Saturday, October 8, 2011



Yesterday morning, I did what I always do. I woke up, grabbed a cup of black coffee, and checked my Facebook. I don't stay on long. I look for new artists, see what my favorite artists have said in reply to smart-aleck remarks I've made (I really only like to buy from my "friend" artists who have a good sense of humor,) and check to see if my daughters need help, or if there are special requests from someone in my community.

But when I opened my page yesterday, the first picture I saw was from a posting in France: a newborn tossed in a garbage bin, chewed all over by ants, and in an incubator on oxygen, fighting for his/her life. And I thought, "Some days it is hard to choose life."

I was immediately taken back to a very disturbing, heartbreaking conversation with a beloved little friend of mine who is nine years old now. We've become friends over a period of four years. I won't tell you his name; I will tell you that he has painted at my house. And that he has some serious anger issues, and just cause for those. If no other kids are around (so that he doesn't lose face), he walks down toward my house nonchalantly, to see if I am hanging around out front. I always say, "Hey, dude!" first. And then he immediately comes up and sits in a chair on my porch.

I say, "You want a root beer?" He always says, "Yes." If my dogs aren't in the house, I tell him he knows where they are and to go help himself. He loves that. (He has learned that Diet A&W root beer tastes pretty good:) He comes back, and we talk about nothing really. But that "nothing" feels pretty important, because he keeps showing up.

This year, now that Brady (my grandson is in first grade) he rides the bus home, and I walk over to the next street to meet him. There are some kids who just want a hug. So I oblige gladly. (Even though they are so sweaty and steaming hot!)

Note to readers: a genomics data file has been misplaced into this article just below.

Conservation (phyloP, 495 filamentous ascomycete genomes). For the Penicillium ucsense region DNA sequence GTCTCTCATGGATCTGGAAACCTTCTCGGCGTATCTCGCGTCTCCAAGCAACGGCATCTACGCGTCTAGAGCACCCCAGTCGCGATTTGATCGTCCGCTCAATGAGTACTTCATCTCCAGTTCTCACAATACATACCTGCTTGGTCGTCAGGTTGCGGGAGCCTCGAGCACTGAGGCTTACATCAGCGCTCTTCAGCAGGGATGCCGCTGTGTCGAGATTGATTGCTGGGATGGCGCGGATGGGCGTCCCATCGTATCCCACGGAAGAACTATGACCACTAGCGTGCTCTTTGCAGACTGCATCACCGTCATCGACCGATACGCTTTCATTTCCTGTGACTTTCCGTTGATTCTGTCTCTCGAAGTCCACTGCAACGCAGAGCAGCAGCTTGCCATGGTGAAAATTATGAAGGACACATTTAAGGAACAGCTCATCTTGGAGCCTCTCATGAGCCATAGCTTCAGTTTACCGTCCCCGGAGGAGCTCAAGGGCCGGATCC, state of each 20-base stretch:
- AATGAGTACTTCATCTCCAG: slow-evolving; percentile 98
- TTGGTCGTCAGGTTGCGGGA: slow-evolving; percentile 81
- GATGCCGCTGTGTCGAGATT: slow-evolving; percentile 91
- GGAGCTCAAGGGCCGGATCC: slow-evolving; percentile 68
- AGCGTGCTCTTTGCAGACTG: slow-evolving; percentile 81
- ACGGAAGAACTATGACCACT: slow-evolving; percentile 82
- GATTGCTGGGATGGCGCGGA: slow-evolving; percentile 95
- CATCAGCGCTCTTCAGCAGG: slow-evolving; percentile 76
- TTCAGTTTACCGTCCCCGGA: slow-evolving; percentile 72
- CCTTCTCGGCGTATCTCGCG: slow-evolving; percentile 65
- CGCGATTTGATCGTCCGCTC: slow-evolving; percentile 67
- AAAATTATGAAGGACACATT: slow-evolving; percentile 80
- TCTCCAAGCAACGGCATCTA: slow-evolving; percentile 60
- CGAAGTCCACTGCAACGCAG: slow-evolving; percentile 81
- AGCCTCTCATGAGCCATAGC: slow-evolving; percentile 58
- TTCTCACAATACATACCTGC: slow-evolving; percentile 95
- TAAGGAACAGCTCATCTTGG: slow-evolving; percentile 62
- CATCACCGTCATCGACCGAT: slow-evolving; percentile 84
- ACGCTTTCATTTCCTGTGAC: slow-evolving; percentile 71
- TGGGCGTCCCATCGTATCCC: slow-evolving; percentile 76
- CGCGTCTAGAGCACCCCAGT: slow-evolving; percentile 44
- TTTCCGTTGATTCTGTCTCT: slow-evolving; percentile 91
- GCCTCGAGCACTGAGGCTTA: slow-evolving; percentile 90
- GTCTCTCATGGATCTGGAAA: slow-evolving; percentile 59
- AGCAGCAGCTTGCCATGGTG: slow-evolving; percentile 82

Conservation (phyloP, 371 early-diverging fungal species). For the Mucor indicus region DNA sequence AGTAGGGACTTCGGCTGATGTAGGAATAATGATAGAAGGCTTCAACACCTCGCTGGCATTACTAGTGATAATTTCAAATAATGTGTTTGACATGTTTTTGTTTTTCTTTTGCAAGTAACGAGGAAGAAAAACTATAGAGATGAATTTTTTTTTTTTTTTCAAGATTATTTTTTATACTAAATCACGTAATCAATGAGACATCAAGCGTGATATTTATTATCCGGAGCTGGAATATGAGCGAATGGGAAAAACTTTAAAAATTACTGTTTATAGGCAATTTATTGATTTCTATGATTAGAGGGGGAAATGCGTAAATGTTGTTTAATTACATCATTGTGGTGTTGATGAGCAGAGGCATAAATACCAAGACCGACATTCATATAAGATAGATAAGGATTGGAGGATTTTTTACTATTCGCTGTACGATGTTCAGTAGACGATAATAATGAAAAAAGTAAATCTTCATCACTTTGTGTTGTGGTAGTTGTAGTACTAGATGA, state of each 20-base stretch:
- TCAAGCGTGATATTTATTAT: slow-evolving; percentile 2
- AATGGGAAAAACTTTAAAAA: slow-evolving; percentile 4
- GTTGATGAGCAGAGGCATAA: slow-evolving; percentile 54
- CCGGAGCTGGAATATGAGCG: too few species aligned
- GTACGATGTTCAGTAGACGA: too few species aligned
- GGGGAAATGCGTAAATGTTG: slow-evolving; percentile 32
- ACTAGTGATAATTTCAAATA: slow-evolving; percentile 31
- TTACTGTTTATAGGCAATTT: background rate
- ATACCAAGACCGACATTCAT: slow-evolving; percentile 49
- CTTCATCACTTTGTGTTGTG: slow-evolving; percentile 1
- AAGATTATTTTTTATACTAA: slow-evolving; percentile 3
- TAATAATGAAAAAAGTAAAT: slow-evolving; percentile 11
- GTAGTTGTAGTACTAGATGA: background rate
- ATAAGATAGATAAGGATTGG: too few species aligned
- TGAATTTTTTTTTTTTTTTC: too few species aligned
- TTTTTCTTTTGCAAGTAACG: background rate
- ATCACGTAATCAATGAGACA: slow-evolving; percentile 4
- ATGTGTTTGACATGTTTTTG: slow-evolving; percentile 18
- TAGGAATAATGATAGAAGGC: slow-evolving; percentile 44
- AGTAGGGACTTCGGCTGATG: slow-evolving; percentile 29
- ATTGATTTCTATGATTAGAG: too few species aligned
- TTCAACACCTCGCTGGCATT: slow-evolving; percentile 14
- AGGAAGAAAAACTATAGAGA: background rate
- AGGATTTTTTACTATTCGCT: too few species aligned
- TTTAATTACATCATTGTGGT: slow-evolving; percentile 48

This nine-year-old, much too cool for a hug, has been kind of waiting in line for his. And although he hesitates, I know he wants one. So I kind of tease him, and throw an arm around him...ask him how his day has been. He totally leans in, grabs on for dear life, and I wrap my arms around him, and give him a honest-to God real hug. 

A couple of days ago, this happened, and he didn't let go. So I walked with my arm around his shoulder, and he with his little arm around my big waist (a miracle! LOL!) And he started talking about animal abuse, and how horrible it was. And I agreed. But I said that hurting people was so much worse. He disagreed. He said people could take care of themselves. 

I talked a little about this. He still didn't get it. He believed animals had way more value than people. We were in front of my house when he said this. I grabbed him by the shoulders, and spun him around. I looked him square in the eyes. I said his name. 

"If there was a dog that was going to be hurt, or you were going to be hurt, who do you think I would save?" "The dog!" he replied emphatically. I was broken to the core, and I knew he had to understand. I asked him why he said that. "Because dogs are cuter."

"You would save a pretty person before you would save an ugly person," he then said. I immediately replied, "Some people are ugly on the outside, but beautiful on the inside; some people are beautiful on the outside, and ugly on the inside. But both people have a soul. I would try as hard as I could to rescue both."

He could not understand at all. He said, "But some people pour gas on dogs and set them on fire." And I was truthful. "Some people set kids on fire, and do the same thing." And I asked him again, "Which should be saved...the child or the dog?" And he thought hard. "I guess the kid."

I said, "Right. You know how much I love my dogs? I love people more. You know that. Because I love you, right?" He said, "Yes you do!"

And then we talked football a little. He loves football; I only love "his" football. And then he went home to do homework. 

And my heart was broken. Why would dogs and a pretty person have more value than a human life or an ugly person?

I don't have any answers to this.

All I can understand is that love is a hard thing. It is hard to teach. It is hard to pass on. It may be impossible to give in a way that surpasses what is already hardwired in the brain.

And it can seem that what we do is absolutely hopeless when we have conversations like this.

But I come back to my favorite word in the world: HOPE. I do not get to control what happens in this world. I do not get to save anyone. I can have a broken heart for the thrown-away baby; I can have a broken heart for the child who thinks a dog has more value than he himself does. But the only thing I get to do is carry hope for that person, and to show them love on a continuous basis. I am not a savior. But I believe there is ONE who is able to protect them in a way that I can not. And that I am here on this earth with a purpose; a calling. And that, in spite of fear, I must be here. Perhaps I am the one who will love that child or that adult so they get the hope to see that they have intrinsic value simply because they are created with a beautiful soul. That they too have a purpose.

HOPE...pass it on.